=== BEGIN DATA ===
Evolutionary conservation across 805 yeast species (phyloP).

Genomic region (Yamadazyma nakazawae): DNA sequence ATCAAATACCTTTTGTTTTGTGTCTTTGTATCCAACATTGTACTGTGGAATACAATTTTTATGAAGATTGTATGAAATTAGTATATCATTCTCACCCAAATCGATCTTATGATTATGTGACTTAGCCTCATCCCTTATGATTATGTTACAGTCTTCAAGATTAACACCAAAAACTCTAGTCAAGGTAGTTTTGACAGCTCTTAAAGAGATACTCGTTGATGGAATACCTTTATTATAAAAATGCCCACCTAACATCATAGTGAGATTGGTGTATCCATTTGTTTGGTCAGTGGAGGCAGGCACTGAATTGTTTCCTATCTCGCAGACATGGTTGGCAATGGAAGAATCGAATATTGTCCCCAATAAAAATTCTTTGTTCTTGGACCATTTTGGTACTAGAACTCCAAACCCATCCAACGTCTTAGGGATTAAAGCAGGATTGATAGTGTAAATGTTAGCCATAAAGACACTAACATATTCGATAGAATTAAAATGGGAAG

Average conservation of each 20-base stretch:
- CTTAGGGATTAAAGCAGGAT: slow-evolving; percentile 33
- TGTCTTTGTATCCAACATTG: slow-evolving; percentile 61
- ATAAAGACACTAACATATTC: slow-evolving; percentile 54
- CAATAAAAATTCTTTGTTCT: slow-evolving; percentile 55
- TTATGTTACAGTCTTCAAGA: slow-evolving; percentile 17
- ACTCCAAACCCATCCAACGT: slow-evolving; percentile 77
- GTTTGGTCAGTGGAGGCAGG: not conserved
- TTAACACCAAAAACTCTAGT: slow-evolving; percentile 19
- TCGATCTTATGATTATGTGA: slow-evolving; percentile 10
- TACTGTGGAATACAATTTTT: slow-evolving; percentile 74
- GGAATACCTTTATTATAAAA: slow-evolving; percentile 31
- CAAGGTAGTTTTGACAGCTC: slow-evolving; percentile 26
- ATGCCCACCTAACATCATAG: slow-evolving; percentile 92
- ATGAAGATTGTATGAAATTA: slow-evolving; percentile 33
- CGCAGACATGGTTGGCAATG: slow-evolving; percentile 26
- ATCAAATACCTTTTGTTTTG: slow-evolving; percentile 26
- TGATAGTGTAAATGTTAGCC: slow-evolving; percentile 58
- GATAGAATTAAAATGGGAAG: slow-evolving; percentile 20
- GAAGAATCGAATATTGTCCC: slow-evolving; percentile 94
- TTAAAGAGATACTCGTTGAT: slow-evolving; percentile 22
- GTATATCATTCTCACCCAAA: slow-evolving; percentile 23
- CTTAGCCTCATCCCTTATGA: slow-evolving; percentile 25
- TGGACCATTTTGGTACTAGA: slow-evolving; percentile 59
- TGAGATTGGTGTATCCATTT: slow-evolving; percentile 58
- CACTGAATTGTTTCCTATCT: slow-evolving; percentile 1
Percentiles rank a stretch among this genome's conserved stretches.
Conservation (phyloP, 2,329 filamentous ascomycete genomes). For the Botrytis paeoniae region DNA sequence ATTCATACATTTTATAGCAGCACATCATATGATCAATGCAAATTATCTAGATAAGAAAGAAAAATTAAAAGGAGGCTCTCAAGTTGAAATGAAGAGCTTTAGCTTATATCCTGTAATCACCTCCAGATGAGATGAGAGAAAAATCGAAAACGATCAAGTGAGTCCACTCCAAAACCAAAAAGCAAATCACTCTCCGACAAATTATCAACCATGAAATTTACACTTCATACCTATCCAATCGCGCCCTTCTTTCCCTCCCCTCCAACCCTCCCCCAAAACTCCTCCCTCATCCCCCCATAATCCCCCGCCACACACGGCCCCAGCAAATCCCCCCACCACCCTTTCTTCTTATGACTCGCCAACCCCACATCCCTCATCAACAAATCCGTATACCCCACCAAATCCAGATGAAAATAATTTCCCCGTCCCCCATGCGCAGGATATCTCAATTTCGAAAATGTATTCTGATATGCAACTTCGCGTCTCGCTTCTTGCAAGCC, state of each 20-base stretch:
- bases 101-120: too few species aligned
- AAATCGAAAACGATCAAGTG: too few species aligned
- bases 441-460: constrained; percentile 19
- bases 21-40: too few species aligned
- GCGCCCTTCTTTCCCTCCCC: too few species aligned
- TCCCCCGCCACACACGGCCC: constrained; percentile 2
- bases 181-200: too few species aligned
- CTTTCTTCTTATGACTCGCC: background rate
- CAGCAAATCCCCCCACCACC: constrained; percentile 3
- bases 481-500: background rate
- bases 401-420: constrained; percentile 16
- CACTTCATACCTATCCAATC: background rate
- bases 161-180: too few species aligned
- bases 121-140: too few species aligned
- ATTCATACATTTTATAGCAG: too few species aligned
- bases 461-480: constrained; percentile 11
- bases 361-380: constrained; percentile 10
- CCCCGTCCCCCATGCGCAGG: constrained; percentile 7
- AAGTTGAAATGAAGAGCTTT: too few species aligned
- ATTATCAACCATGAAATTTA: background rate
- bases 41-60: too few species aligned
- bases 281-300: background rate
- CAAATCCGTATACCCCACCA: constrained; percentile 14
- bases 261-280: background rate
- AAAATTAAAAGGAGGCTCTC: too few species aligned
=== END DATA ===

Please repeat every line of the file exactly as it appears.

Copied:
Evolutionary conservation across 805 yeast species (phyloP).

Genomic region (Yamadazyma nakazawae): DNA sequence ATCAAATACCTTTTGTTTTGTGTCTTTGTATCCAACATTGTACTGTGGAATACAATTTTTATGAAGATTGTATGAAATTAGTATATCATTCTCACCCAAATCGATCTTATGATTATGTGACTTAGCCTCATCCCTTATGATTATGTTACAGTCTTCAAGATTAACACCAAAAACTCTAGTCAAGGTAGTTTTGACAGCTCTTAAAGAGATACTCGTTGATGGAATACCTTTATTATAAAAATGCCCACCTAACATCATAGTGAGATTGGTGTATCCATTTGTTTGGTCAGTGGAGGCAGGCACTGAATTGTTTCCTATCTCGCAGACATGGTTGGCAATGGAAGAATCGAATATTGTCCCCAATAAAAATTCTTTGTTCTTGGACCATTTTGGTACTAGAACTCCAAACCCATCCAACGTCTTAGGGATTAAAGCAGGATTGATAGTGTAAATGTTAGCCATAAAGACACTAACATATTCGATAGAATTAAAATGGGAAG

Average conservation of each 20-base stretch:
- CTTAGGGATTAAAGCAGGAT: slow-evolving; percentile 33
- TGTCTTTGTATCCAACATTG: slow-evolving; percentile 61
- ATAAAGACACTAACATATTC: slow-evolving; percentile 54
- CAATAAAAATTCTTTGTTCT: slow-evolving; percentile 55
- TTATGTTACAGTCTTCAAGA: slow-evolving; percentile 17
- ACTCCAAACCCATCCAACGT: slow-evolving; percentile 77
- GTTTGGTCAGTGGAGGCAGG: not conserved
- TTAACACCAAAAACTCTAGT: slow-evolving; percentile 19
- TCGATCTTATGATTATGTGA: slow-evolving; percentile 10
- TACTGTGGAATACAATTTTT: slow-evolving; percentile 74
- GGAATACCTTTATTATAAAA: slow-evolving; percentile 31
- CAAGGTAGTTTTGACAGCTC: slow-evolving; percentile 26
- ATGCCCACCTAACATCATAG: slow-evolving; percentile 92
- ATGAAGATTGTATGAAATTA: slow-evolving; percentile 33
- CGCAGACATGGTTGGCAATG: slow-evolving; percentile 26
- ATCAAATACCTTTTGTTTTG: slow-evolving; percentile 26
- TGATAGTGTAAATGTTAGCC: slow-evolving; percentile 58
- GATAGAATTAAAATGGGAAG: slow-evolving; percentile 20
- GAAGAATCGAATATTGTCCC: slow-evolving; percentile 94
- TTAAAGAGATACTCGTTGAT: slow-evolving; percentile 22
- GTATATCATTCTCACCCAAA: slow-evolving; percentile 23
- CTTAGCCTCATCCCTTATGA: slow-evolving; percentile 25
- TGGACCATTTTGGTACTAGA: slow-evolving; percentile 59
- TGAGATTGGTGTATCCATTT: slow-evolving; percentile 58
- CACTGAATTGTTTCCTATCT: slow-evolving; percentile 1
Percentiles rank a stretch among this genome's conserved stretches.
Conservation (phyloP, 2,329 filamentous ascomycete genomes). For the Botrytis paeoniae region DNA sequence ATTCATACATTTTATAGCAGCACATCATATGATCAATGCAAATTATCTAGATAAGAAAGAAAAATTAAAAGGAGGCTCTCAAGTTGAAATGAAGAGCTTTAGCTTATATCCTGTAATCACCTCCAGATGAGATGAGAGAAAAATCGAAAACGATCAAGTGAGTCCACTCCAAAACCAAAAAGCAAATCACTCTCCGACAAATTATCAACCATGAAATTTACACTTCATACCTATCCAATCGCGCCCTTCTTTCCCTCCCCTCCAACCCTCCCCCAAAACTCCTCCCTCATCCCCCCATAATCCCCCGCCACACACGGCCCCAGCAAATCCCCCCACCACCCTTTCTTCTTATGACTCGCCAACCCCACATCCCTCATCAACAAATCCGTATACCCCACCAAATCCAGATGAAAATAATTTCCCCGTCCCCCATGCGCAGGATATCTCAATTTCGAAAATGTATTCTGATATGCAACTTCGCGTCTCGCTTCTTGCAAGCC, state of each 20-base stretch:
- bases 101-120: too few species aligned
- AAATCGAAAACGATCAAGTG: too few species aligned
- bases 441-460: constrained; percentile 19
- bases 21-40: too few species aligned
- GCGCCCTTCTTTCCCTCCCC: too few species aligned
- TCCCCCGCCACACACGGCCC: constrained; percentile 2
- bases 181-200: too few species aligned
- CTTTCTTCTTATGACTCGCC: background rate
- CAGCAAATCCCCCCACCACC: constrained; percentile 3
- bases 481-500: background rate
- bases 401-420: constrained; percentile 16
- CACTTCATACCTATCCAATC: background rate
- bases 161-180: too few species aligned
- bases 121-140: too few species aligned
- ATTCATACATTTTATAGCAG: too few species aligned
- bases 461-480: constrained; percentile 11
- bases 361-380: constrained; percentile 10
- CCCCGTCCCCCATGCGCAGG: constrained; percentile 7
- AAGTTGAAATGAAGAGCTTT: too few species aligned
- ATTATCAACCATGAAATTTA: background rate
- bases 41-60: too few species aligned
- bases 281-300: background rate
- CAAATCCGTATACCCCACCA: constrained; percentile 14
- bases 261-280: background rate
- AAAATTAAAAGGAGGCTCTC: too few species aligned